Joseph R. McFadden, Jr., Media, with him Francis A. Ferrara, Media, for appellants.
Thomas W. Murphy, Philadelphia, for appellee, Lillian M. Mitchell.
No appearance entered nor brief submitted for appellee, Anthony R. Yannuzzi.
Watkins, President Judge, and Jacobs, Hoffman, Cercone, Price, Van der Voort and Spaeth, JJ. Watkins, former President Judge, and Hoffman, J., did not participate in the consideration or decision of this case.
[ 260 Pa. Super. Page 49]
This action comes before our court as an appeal from an order of the lower court denying appellants' motion for a new trial. The motion was based upon alleged errors by the trial judge in charging the jury in a trespass action. We hold the lower court's order to be error and remand for a new trial. The following facts were adduced at trial.
On January 4, 1970, appellant, Anthony Yannuzzi, was operating a motor vehicle in a westerly direction on a road in Delaware County. With him in the vehicle were the other appellants, Catherine, his wife, and Thomas, their minor son. At the same time, appellee, Lillian M. Mitchell, was operating her motor vehicle in an easterly direction on the same road in Delaware County. At the time of the incident, both berms of the road were partially covered with snow causing a narrowing of the travelable portion and restricting passage to the middle of the road. As the two vehicles met, the left front portion of appellants' vehicle struck the corresponding portion of appellee's vehicle. Appellants allege that they were in their lane of travel at all times and that appellee crossed over into their lane, while appellee makes a similar claim against appellants. Both vehicles came to rest with their left wheels on the center of the road.
Appellants brought suit against appellee for their personal injuries and property damage arising from the collision. Appellee joined appellant Anthony Yannuzzi as an additional defendant, alleging that he had acted in a negligent manner and had been solely responsible for causing the accident. On February 19, 1974, a trial was commenced in the Court of Common Pleas of Delaware County. The trial lasted four days, and on February 22, 1974, the jury returned a verdict on behalf of appellee against appellants and on behalf of Anthony Yannuzzi in his capacity as additional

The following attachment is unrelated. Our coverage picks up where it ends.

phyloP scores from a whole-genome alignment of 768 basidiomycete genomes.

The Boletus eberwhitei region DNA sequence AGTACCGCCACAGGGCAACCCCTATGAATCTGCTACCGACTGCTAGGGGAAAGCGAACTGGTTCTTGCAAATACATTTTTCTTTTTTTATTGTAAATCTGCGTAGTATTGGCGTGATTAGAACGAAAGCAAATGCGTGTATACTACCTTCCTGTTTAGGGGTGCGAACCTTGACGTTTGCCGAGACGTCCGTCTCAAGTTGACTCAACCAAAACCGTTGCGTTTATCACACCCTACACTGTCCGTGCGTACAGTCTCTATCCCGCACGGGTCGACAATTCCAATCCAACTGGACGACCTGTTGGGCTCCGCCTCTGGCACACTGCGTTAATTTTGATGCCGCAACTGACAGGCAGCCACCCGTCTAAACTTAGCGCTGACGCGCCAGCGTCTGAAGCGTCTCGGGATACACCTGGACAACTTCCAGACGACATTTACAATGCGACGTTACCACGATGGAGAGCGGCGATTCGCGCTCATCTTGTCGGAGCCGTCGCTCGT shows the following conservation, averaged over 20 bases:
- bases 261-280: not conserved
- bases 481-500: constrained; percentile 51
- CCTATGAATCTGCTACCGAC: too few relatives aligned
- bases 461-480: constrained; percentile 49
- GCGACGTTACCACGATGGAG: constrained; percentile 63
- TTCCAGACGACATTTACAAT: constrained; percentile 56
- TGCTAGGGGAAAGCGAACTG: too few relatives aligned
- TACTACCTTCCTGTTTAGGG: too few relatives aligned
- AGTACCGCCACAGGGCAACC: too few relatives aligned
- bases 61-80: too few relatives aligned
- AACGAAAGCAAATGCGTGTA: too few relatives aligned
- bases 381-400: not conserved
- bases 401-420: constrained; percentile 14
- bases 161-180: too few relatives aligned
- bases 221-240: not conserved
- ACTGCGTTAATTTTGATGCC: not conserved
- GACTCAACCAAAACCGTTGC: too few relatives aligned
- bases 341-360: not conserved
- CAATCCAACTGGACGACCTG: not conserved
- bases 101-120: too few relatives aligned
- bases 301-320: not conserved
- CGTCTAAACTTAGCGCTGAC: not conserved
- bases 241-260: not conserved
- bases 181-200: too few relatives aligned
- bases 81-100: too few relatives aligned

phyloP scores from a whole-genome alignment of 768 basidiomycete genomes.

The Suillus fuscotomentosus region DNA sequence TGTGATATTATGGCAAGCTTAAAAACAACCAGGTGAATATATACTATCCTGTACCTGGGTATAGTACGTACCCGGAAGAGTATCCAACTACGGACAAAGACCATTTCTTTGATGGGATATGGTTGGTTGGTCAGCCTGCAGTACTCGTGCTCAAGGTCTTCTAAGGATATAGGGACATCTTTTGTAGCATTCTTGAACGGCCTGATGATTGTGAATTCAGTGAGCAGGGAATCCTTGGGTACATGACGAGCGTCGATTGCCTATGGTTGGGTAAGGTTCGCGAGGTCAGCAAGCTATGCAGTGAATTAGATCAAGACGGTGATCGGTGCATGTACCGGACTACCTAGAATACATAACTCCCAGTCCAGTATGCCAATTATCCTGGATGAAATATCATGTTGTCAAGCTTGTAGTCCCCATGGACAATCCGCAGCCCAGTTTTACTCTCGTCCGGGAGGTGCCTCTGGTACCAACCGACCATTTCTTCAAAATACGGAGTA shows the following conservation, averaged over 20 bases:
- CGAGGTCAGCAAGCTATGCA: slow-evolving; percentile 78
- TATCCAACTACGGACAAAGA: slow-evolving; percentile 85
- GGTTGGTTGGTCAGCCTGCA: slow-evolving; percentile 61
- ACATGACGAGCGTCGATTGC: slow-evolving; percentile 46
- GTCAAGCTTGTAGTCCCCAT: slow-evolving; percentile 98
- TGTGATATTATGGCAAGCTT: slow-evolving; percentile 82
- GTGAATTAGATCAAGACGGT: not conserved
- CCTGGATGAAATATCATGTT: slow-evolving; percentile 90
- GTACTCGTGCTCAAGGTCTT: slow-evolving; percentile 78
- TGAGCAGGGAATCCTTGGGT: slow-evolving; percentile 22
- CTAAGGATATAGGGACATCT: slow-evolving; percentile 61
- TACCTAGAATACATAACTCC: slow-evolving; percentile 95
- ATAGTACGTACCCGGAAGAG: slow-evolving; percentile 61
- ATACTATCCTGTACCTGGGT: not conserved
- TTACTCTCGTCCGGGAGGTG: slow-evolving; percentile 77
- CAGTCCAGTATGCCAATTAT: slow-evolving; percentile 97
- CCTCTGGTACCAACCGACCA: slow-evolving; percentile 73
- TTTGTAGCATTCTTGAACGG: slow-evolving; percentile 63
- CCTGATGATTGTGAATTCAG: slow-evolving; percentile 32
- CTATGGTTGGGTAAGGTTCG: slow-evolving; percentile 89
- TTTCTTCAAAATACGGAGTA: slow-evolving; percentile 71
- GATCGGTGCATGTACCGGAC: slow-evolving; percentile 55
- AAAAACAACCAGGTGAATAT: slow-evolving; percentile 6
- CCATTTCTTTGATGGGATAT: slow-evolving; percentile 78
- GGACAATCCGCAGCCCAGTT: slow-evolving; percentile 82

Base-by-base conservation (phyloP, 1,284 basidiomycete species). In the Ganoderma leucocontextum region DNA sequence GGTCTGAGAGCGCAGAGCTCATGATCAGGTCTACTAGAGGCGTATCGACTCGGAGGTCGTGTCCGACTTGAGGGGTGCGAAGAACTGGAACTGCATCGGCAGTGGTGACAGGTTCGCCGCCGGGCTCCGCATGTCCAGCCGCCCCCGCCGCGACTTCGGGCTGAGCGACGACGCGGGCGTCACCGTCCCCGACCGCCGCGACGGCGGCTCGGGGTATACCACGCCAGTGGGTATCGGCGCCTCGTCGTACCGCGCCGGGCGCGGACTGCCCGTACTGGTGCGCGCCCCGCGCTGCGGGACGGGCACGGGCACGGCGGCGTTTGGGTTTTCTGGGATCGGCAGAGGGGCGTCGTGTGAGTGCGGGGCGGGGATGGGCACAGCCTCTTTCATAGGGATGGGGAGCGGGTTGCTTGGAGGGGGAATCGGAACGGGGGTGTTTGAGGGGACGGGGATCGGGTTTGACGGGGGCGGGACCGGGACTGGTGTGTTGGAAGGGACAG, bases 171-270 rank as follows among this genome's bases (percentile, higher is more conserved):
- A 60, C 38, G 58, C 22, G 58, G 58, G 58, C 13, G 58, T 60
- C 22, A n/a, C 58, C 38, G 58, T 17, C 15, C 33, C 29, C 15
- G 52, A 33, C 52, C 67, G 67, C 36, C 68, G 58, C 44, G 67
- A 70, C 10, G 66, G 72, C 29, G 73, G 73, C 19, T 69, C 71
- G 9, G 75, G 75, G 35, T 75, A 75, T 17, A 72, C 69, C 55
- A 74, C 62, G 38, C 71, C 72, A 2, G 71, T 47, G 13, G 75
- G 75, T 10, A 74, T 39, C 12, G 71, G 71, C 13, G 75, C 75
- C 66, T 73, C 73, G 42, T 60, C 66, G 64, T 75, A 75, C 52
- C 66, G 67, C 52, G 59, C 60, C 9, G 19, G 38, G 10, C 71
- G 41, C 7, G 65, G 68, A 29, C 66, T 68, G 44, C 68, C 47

[ 260 Pa. Super. Page 50]
defendant. From the denial of appellants' motion for a new trial based upon allegations of error, appellants have brought this appeal.*fn1
In effecting this appeal, appellants' primary contention is that the trial judge's instruction to the jury was fatally flawed in numerous respects. In ruling upon these contentions we will review each alleged error in the charge as it relates to the pertinent principles of law.*fn2
Appellants' points one and seven for error are that the trial judge instructed the jury that they may deny recovery to Mrs. Yannuzzi based upon a theory of contributory negligence. Appellants allege that the giving of this charge was in error since there was no evidence in the record to support a charge to the jury based upon the alleged contributory negligence of Mrs. Yannuzzi.
During the trial, appellee proceeded under a theory that Mrs. Yannuzzi had been guilty of contributory negligence in that she failed to warn her husband of the impending collision. The trial judge instructed the jury that if Mrs. Yannuzzi observed the Mitchell vehicle in their lane of travel, she then had a duty to warn, and that contributory negligence could be found if she had a reasonable length of time to warn, and her failure to warn contributed to the
[ 260 Pa. Super. Page 51]
accident. (N.T. 526-27). Subsequently, the court instructed:
"Now, the evidence which the defendant maintains constitutes contributory negligence on the part of the wife plaintiff, that is Mrs. Yannuzzi, was, as I have already mentioned to you, if you find from the evidence that there was a duty to warn the driver, if you find, further, that there was time, in other words you must look at the circumstances and see if she had the time to act, you will judge this from your own recollections of the facts and the testimony here, and then if you find that she did not fulfill that duty, remember you have to have already found the duty, and that if you find that she had sufficient control to do something, in other words the law does not require a person to do a useless act, either, and if you find that her failure to warn was a proximate cause of the loss or the damage, ...